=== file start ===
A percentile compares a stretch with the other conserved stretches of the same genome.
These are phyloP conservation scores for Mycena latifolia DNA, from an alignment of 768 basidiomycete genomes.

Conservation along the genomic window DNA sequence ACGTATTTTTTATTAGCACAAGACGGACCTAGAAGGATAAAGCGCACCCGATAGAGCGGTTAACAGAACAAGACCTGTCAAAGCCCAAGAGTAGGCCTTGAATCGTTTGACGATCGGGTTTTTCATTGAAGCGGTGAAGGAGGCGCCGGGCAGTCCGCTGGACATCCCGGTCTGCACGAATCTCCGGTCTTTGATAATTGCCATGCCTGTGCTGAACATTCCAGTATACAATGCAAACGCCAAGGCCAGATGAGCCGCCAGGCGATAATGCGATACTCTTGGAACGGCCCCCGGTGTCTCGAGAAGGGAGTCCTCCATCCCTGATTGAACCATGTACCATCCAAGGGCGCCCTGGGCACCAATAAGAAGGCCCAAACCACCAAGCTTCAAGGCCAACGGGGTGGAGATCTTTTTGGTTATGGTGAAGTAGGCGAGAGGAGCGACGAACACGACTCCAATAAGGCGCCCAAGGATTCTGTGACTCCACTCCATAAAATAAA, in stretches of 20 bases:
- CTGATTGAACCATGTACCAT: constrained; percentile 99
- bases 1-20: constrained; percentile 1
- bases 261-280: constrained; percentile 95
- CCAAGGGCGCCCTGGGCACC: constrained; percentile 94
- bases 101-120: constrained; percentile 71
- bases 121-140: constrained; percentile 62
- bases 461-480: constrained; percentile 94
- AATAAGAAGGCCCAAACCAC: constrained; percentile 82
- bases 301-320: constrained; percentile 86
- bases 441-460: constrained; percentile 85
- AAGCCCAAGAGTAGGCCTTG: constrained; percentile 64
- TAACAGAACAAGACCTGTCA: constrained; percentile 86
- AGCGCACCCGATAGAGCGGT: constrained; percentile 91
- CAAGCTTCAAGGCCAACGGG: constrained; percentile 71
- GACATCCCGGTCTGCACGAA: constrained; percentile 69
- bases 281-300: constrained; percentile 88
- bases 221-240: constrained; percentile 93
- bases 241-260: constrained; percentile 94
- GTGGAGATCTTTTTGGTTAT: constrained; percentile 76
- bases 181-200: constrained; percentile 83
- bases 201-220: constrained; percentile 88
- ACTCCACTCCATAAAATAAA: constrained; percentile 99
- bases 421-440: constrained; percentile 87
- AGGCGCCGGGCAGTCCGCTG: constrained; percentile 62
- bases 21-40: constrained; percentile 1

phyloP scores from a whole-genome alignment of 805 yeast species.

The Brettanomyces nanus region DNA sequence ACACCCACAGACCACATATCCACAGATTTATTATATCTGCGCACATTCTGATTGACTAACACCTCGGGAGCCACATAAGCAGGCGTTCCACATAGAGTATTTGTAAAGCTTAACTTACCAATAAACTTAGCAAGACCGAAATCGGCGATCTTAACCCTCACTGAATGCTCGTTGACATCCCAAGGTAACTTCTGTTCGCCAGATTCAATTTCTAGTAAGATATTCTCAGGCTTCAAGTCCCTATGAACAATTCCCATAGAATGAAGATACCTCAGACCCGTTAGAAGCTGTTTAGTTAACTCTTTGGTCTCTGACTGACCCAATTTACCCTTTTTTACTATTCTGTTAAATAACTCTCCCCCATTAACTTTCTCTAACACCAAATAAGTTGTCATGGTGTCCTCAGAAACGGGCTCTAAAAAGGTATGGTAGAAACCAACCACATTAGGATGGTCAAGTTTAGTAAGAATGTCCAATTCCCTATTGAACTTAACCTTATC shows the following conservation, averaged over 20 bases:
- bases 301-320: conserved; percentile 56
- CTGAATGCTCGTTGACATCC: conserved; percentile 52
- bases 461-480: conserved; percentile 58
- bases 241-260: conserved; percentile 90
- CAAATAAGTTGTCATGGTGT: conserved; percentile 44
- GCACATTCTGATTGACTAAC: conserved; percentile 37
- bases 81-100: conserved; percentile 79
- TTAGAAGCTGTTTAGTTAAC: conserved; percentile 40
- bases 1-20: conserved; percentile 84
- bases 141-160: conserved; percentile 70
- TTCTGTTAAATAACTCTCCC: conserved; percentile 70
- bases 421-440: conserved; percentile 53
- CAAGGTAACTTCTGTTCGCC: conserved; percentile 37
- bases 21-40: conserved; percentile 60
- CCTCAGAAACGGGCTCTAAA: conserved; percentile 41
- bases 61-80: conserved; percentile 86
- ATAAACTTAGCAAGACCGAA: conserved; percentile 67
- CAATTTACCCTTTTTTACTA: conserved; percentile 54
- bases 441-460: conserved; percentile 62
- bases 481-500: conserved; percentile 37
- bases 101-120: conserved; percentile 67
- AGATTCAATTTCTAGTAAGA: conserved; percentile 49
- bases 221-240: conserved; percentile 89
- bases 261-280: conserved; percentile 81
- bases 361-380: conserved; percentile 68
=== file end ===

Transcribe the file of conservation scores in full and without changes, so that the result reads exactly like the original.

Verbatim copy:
A percentile compares a stretch with the other conserved stretches of the same genome.
These are phyloP conservation scores for Mycena latifolia DNA, from an alignment of 768 basidiomycete genomes.

Conservation along the genomic window DNA sequence ACGTATTTTTTATTAGCACAAGACGGACCTAGAAGGATAAAGCGCACCCGATAGAGCGGTTAACAGAACAAGACCTGTCAAAGCCCAAGAGTAGGCCTTGAATCGTTTGACGATCGGGTTTTTCATTGAAGCGGTGAAGGAGGCGCCGGGCAGTCCGCTGGACATCCCGGTCTGCACGAATCTCCGGTCTTTGATAATTGCCATGCCTGTGCTGAACATTCCAGTATACAATGCAAACGCCAAGGCCAGATGAGCCGCCAGGCGATAATGCGATACTCTTGGAACGGCCCCCGGTGTCTCGAGAAGGGAGTCCTCCATCCCTGATTGAACCATGTACCATCCAAGGGCGCCCTGGGCACCAATAAGAAGGCCCAAACCACCAAGCTTCAAGGCCAACGGGGTGGAGATCTTTTTGGTTATGGTGAAGTAGGCGAGAGGAGCGACGAACACGACTCCAATAAGGCGCCCAAGGATTCTGTGACTCCACTCCATAAAATAAA, in stretches of 20 bases:
- CTGATTGAACCATGTACCAT: constrained; percentile 99
- bases 1-20: constrained; percentile 1
- bases 261-280: constrained; percentile 95
- CCAAGGGCGCCCTGGGCACC: constrained; percentile 94
- bases 101-120: constrained; percentile 71
- bases 121-140: constrained; percentile 62
- bases 461-480: constrained; percentile 94
- AATAAGAAGGCCCAAACCAC: constrained; percentile 82
- bases 301-320: constrained; percentile 86
- bases 441-460: constrained; percentile 85
- AAGCCCAAGAGTAGGCCTTG: constrained; percentile 64
- TAACAGAACAAGACCTGTCA: constrained; percentile 86
- AGCGCACCCGATAGAGCGGT: constrained; percentile 91
- CAAGCTTCAAGGCCAACGGG: constrained; percentile 71
- GACATCCCGGTCTGCACGAA: constrained; percentile 69
- bases 281-300: constrained; percentile 88
- bases 221-240: constrained; percentile 93
- bases 241-260: constrained; percentile 94
- GTGGAGATCTTTTTGGTTAT: constrained; percentile 76
- bases 181-200: constrained; percentile 83
- bases 201-220: constrained; percentile 88
- ACTCCACTCCATAAAATAAA: constrained; percentile 99
- bases 421-440: constrained; percentile 87
- AGGCGCCGGGCAGTCCGCTG: constrained; percentile 62
- bases 21-40: constrained; percentile 1

phyloP scores from a whole-genome alignment of 805 yeast species.

The Brettanomyces nanus region DNA sequence ACACCCACAGACCACATATCCACAGATTTATTATATCTGCGCACATTCTGATTGACTAACACCTCGGGAGCCACATAAGCAGGCGTTCCACATAGAGTATTTGTAAAGCTTAACTTACCAATAAACTTAGCAAGACCGAAATCGGCGATCTTAACCCTCACTGAATGCTCGTTGACATCCCAAGGTAACTTCTGTTCGCCAGATTCAATTTCTAGTAAGATATTCTCAGGCTTCAAGTCCCTATGAACAATTCCCATAGAATGAAGATACCTCAGACCCGTTAGAAGCTGTTTAGTTAACTCTTTGGTCTCTGACTGACCCAATTTACCCTTTTTTACTATTCTGTTAAATAACTCTCCCCCATTAACTTTCTCTAACACCAAATAAGTTGTCATGGTGTCCTCAGAAACGGGCTCTAAAAAGGTATGGTAGAAACCAACCACATTAGGATGGTCAAGTTTAGTAAGAATGTCCAATTCCCTATTGAACTTAACCTTATC shows the following conservation, averaged over 20 bases:
- bases 301-320: conserved; percentile 56
- CTGAATGCTCGTTGACATCC: conserved; percentile 52
- bases 461-480: conserved; percentile 58
- bases 241-260: conserved; percentile 90
- CAAATAAGTTGTCATGGTGT: conserved; percentile 44
- GCACATTCTGATTGACTAAC: conserved; percentile 37
- bases 81-100: conserved; percentile 79
- TTAGAAGCTGTTTAGTTAAC: conserved; percentile 40
- bases 1-20: conserved; percentile 84
- bases 141-160: conserved; percentile 70
- TTCTGTTAAATAACTCTCCC: conserved; percentile 70
- bases 421-440: conserved; percentile 53
- CAAGGTAACTTCTGTTCGCC: conserved; percentile 37
- bases 21-40: conserved; percentile 60
- CCTCAGAAACGGGCTCTAAA: conserved; percentile 41
- bases 61-80: conserved; percentile 86
- ATAAACTTAGCAAGACCGAA: conserved; percentile 67
- CAATTTACCCTTTTTTACTA: conserved; percentile 54
- bases 441-460: conserved; percentile 62
- bases 481-500: conserved; percentile 37
- bases 101-120: conserved; percentile 67
- AGATTCAATTTCTAGTAAGA: conserved; percentile 49
- bases 221-240: conserved; percentile 89
- bases 261-280: conserved; percentile 81
- bases 361-380: conserved; percentile 68